Need Legal advice??  Help is around the corner - at CBOC.
5:30 to 7:00 p.m.  See flyer in link below:

Legal Clinic

9 Aug 2014 - Marine Corps League Breakfast Meeting

0830 Buffet Breakfast
0900 Monthly Meeting
Elks Lodge

14 Aug 2014 - National Navajo Code Talkers Day



"TREASURE THE LEGACY"

The Navajo Code Talkers whose ranks exceeded 400 during the course of World War II in the Pacific Theater took part in every assault the United States Marines conducted from 1942 to 1945.  They served in all six Marine divisions, Marine Raider battalions and Marine parachute units, transmitting messages by telephone and radio in their native language -- a code that the Japanese never broke.  The Navajo Code Talkers served in the United States Marine Corps for America and for the world with integrity.


It took 37 years for the United States government to acknowledge the war efforts of the Navajo Code Talkers in World War II, when President Ronald Reagan in 1982 designated August 14 as National Navajo Code Talkers Day.

On August 14, 2014, the Descendants of the Navajo Code Talkers will commemorate the legacy of these brave young Navajo men who answered the call to duty and helped devise the unbreakable and undecipherable military code based on the Navajo language only spoken on Navajo lands and most importantly assisted the United States win battle after battle as it fought to retake the Pacific from the Japanese.  During World War II, when secret orders had to be given over the phone these boys talked to one another in Navajo.  Practically no one in the world understood Navajo, an unwritten language of extreme complexity, except another Navajo.  The code that was developed was so complex that not even another Navajo taken prisoner by the Japanese and under threat of torture could penetrate it.  Their code was reliable and secure.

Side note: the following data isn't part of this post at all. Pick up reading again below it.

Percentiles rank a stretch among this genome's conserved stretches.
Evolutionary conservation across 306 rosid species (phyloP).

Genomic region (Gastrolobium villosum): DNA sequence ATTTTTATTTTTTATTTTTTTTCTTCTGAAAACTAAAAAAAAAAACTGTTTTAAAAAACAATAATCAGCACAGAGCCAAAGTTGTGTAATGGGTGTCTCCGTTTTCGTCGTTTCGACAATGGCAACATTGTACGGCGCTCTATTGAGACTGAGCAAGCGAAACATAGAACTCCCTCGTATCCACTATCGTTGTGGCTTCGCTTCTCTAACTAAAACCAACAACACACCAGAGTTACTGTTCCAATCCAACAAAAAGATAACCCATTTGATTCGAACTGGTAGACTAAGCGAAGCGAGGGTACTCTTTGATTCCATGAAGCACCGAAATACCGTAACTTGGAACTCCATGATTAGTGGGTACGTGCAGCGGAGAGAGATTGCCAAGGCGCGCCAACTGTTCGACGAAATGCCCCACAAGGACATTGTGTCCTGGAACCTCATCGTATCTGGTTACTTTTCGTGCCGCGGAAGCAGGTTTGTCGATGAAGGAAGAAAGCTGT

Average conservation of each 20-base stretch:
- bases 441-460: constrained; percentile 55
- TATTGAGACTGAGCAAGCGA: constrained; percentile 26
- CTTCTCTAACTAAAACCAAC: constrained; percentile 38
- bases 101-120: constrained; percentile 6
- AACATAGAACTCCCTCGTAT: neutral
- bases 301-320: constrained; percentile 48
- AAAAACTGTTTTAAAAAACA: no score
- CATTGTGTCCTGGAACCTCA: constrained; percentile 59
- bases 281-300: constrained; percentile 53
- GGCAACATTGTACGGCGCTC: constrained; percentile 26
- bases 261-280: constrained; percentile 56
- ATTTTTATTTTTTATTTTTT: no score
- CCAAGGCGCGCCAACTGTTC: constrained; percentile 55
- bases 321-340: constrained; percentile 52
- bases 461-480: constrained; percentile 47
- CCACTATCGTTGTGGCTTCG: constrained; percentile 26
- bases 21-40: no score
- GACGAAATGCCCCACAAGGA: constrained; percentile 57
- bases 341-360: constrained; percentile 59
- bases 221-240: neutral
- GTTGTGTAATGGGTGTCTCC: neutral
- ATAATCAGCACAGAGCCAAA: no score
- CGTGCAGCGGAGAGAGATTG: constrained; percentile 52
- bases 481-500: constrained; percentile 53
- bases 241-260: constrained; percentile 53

It is important that the accomplishment of this group of men is never forgotten because it was their language that changed the tide of the war.  These Marines were young boys when they enlisted and some of them lied about their age.  If it weren't for them, the United States would not have won World War II.  Battle-ready radiomen were still being produced when Japan surrendered in August 1945.  August 14 is a reminder of the importance of the Navajo language and the code talker legacy.  They saved thousands and thousands of Marines in World War II.  On Iwo Jima, Navajo Code Talkers transmitted messages from the beach to division and Corps commands afloat early on D-day, and after the division commands came ashore from division ashore to Corps afloat.  "Were it not for the Navajo Code Talkers, the Marines would never have taken Iwo Jima and other places."